January is a time for looking back, and looking ahead, isn't it?—for reflecting on the year that is past and wishing and hoping and planning for the year that is to come. This first prompt of 2013 reflects just this feeling—
Are you approaching openness differently in 2013? What experiences from the past year influenced you most?
Oh, this is such a complicated prompt. (They always are, even when they seem simple, n'est-ce pas?)
We are approaching openness differently this year—not openness with D, particularly (although we do hope there will be some positive changes on that front now that we are living closer to where she lives), but rather with Julia.
We are in the midst of a quantum shift with Julia, not just about adoption but about everything. She is so observant, so curious, keeping us always on our toes with all of her questions. We have talked about adoption with her—with both of them—since they came home, practicing when they were infants and couldn't understand what we were saying in the hopes that by the time it became important to talk about it, we would have figured out how to talk about it well.
Children have a way, though, of throwing a wrench into things when you think you have it all figured out.
Lately, Julia has wanted to talk a lot about Mama D. I really don't think she still quite understands who Mama D is, or rather, that every child doesn't have a Mama D of his or her own; since she has been old enough to understand the world around her, she has never known a woman who was pregnant one day and then had a new baby the next. She hasn't asked where babies come from or any of that. We have talked about how she grew inside Mama D and that Mama D asked her Papa and me to be her parents, but she has never asked why.
I'm not sure whether I'm doing the best thing, not offering more information than she asks for right now. I don't want to overwhelm her with details she might not be ready to process, intellectually or emotionally. So we talk about adoption, but I don't answer the questions she hasn't asked yet.
She is starting to ask questions, and now I am more concerned about getting it "right." (I know, I know—it's not a one-time conversation you have to get "right"; but at the same time, I don't want to get it all wrong, either. This child can dig things I said two years ago out of her memory bank, and I don't want to get something that isn't quite what I meant to say stuck in there on this topic.)
Right now she mostly wants to know why we can't visit Mama D, and I don't have a good age-appropriate answer for that. We want to—we all want to—but it isn't something that has happened yet, and I don't know when it will be possible. But to a four-year-old, "I don't know when we'll be able to" isn't an acceptable answer. And it leaves me at a loss sometimes.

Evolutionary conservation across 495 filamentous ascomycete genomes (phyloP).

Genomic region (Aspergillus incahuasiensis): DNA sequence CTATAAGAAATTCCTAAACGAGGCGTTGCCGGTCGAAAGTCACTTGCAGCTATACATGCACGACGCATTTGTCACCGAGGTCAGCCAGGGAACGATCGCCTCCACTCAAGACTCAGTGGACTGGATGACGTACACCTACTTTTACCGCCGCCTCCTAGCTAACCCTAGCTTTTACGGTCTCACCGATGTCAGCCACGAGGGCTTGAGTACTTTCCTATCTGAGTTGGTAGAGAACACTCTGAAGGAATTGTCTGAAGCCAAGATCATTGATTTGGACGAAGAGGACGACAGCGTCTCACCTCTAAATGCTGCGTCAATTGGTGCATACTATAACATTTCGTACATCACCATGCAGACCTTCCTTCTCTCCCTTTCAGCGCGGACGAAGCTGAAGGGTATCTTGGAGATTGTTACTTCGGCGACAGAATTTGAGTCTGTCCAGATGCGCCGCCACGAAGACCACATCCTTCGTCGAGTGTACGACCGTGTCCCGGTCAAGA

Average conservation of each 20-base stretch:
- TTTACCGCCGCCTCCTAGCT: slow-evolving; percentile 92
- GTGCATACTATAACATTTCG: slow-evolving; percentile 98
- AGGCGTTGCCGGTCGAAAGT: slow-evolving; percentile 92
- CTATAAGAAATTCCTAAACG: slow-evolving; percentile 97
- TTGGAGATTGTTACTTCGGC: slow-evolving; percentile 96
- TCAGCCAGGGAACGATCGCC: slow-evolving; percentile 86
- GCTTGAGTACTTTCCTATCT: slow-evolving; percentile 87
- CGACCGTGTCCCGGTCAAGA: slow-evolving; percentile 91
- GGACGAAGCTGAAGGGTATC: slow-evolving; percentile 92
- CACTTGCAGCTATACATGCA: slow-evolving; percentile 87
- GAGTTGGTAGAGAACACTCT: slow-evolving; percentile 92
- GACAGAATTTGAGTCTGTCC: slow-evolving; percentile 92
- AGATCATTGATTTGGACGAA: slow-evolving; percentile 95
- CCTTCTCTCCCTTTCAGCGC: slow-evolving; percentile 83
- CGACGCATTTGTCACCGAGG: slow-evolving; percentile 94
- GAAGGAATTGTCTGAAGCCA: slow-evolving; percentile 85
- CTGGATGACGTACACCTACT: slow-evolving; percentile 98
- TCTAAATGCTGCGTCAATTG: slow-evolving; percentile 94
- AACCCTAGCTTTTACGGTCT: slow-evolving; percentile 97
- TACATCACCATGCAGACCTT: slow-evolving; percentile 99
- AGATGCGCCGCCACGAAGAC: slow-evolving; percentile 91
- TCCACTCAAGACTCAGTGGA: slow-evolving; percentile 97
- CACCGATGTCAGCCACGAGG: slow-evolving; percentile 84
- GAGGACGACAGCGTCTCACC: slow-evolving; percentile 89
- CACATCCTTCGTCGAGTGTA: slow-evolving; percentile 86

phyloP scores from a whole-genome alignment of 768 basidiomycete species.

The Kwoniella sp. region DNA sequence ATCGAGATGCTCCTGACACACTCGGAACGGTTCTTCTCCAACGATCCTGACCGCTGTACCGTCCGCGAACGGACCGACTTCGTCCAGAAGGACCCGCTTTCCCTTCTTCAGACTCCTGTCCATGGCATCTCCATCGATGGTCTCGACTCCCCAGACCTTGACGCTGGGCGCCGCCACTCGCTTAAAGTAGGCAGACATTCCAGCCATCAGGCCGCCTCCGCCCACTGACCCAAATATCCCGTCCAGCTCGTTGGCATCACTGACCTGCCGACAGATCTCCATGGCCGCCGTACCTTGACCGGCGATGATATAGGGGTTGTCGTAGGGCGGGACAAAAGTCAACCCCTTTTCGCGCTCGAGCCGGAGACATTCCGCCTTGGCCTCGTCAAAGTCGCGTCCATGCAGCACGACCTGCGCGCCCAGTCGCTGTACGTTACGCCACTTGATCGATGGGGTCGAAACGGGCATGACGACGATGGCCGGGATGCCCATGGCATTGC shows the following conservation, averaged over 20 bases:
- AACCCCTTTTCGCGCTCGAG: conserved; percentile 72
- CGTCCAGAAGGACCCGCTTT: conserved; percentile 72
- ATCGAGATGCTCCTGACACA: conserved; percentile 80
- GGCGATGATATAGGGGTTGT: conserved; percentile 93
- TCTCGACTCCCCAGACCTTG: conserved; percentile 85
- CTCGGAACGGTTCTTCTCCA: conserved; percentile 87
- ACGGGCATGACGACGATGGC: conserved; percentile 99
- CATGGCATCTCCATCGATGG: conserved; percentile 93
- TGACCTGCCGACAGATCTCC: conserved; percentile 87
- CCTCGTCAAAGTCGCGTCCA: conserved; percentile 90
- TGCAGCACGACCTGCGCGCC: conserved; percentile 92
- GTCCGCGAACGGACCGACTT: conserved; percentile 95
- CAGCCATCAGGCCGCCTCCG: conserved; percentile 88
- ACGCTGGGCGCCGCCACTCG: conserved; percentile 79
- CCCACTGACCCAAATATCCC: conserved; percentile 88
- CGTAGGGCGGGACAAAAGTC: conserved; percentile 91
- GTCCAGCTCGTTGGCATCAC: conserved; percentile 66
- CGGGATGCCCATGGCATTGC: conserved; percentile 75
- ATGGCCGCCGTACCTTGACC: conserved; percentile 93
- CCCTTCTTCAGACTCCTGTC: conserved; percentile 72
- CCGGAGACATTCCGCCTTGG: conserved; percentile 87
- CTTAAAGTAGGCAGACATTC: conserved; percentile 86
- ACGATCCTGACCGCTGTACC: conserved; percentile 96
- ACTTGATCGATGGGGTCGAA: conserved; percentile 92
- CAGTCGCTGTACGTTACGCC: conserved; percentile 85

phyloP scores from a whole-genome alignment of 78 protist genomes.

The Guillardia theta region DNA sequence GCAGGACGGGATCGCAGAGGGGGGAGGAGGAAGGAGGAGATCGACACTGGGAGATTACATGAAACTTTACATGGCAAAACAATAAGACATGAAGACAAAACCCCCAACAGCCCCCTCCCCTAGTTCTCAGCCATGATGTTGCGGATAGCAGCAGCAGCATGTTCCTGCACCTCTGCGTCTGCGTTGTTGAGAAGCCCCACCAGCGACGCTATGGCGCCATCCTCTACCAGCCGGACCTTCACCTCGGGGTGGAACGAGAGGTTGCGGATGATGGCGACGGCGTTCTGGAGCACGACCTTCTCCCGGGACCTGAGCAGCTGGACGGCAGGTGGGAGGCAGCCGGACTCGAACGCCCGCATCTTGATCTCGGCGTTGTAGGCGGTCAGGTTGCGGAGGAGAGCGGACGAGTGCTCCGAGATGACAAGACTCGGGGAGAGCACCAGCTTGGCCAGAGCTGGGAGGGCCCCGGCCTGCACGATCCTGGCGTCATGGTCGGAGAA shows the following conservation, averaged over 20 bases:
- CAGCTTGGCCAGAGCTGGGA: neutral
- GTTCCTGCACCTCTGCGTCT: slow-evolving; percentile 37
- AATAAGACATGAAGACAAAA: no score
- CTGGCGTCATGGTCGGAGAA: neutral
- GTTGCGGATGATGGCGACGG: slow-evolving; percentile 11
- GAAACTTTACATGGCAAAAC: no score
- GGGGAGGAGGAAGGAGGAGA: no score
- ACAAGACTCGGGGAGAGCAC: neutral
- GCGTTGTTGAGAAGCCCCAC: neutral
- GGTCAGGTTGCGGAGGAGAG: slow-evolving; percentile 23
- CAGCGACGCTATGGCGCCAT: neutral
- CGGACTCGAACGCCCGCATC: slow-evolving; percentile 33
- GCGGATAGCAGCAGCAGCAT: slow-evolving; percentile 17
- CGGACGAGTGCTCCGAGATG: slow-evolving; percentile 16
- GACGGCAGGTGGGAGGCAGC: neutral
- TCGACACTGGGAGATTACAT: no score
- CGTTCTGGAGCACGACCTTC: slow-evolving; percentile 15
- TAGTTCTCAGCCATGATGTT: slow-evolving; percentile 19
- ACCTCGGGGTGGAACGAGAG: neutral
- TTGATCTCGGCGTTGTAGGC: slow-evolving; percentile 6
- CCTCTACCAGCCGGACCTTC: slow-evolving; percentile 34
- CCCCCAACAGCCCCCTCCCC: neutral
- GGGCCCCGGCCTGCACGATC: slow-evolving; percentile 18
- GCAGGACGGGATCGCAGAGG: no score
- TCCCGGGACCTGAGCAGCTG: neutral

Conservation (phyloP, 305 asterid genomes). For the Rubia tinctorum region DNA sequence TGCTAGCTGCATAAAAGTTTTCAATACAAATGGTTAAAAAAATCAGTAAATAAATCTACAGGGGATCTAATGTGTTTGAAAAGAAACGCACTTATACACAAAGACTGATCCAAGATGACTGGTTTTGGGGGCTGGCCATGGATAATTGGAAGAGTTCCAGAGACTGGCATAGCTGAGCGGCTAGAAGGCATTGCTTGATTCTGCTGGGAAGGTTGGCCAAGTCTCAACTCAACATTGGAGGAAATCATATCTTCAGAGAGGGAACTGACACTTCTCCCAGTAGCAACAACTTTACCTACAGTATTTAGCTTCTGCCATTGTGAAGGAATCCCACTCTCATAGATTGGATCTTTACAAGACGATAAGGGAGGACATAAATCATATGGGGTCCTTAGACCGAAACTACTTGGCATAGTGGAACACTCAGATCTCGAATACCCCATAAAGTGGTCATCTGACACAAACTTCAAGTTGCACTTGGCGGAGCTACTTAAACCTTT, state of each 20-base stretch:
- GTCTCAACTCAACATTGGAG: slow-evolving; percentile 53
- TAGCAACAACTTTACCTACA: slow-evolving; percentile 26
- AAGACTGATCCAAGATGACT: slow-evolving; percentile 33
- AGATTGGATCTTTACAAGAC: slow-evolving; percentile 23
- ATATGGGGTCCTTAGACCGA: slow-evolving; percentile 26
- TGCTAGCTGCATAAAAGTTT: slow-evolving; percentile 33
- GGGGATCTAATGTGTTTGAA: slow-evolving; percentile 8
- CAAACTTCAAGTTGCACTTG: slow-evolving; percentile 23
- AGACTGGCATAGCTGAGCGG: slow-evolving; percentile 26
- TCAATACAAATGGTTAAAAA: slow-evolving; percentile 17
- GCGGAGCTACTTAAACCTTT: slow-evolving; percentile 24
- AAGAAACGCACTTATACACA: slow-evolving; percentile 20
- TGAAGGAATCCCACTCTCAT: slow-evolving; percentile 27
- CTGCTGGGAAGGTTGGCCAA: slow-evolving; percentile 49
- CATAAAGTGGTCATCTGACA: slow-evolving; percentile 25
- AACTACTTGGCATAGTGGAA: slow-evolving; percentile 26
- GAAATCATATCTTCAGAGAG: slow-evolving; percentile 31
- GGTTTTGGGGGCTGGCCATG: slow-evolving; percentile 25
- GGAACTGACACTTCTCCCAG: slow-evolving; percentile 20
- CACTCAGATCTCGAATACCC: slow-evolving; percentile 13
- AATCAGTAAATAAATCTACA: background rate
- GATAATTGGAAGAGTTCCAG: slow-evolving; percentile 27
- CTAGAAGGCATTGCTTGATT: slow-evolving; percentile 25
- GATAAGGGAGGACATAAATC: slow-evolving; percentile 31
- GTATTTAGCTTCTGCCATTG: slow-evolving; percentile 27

The past year has been difficult, in terms of our open adoption. We are living again in the region where they were born, in hospitals just an hour away from our house, and we hoped that face-to-face contact with D would be easier. It hasn't; she has been almost completely inaccessible for much of the year, for a variety of reasons I won't discuss here because the are firmly in the category of Not My Story To Tell. It is upsetting that it comes at a time when Julia is becoming more interested in D and when a developing personal relationship between them, I think, would be a good thing for them both.
It stinks, frankly. But there isn't anything I can do about it, and so I am left again in this strange in-between place, where I am holding open a door that may or may not be walked through any time soon, and hoping that this delay in their relationship won't keep them from being close later on.
So we are approaching openness differently now, in this ever-evolving relationship between us, and the children, and their first-family, and adoption itself. Right now, I couldn't begin to guess exactly how we will approach it, or what our open adoption will look like in a year's time (or even a month's time).
I have always believed that it is the journey, and not the destination, that is important. I am having to remind myself of this often, these days, as regards our adoption. I know it to be true; I trust that the journey will be worthwhile, that it will take us where we need to go.
Other responses to this installment of the Open Adoption Roundtable can be found here.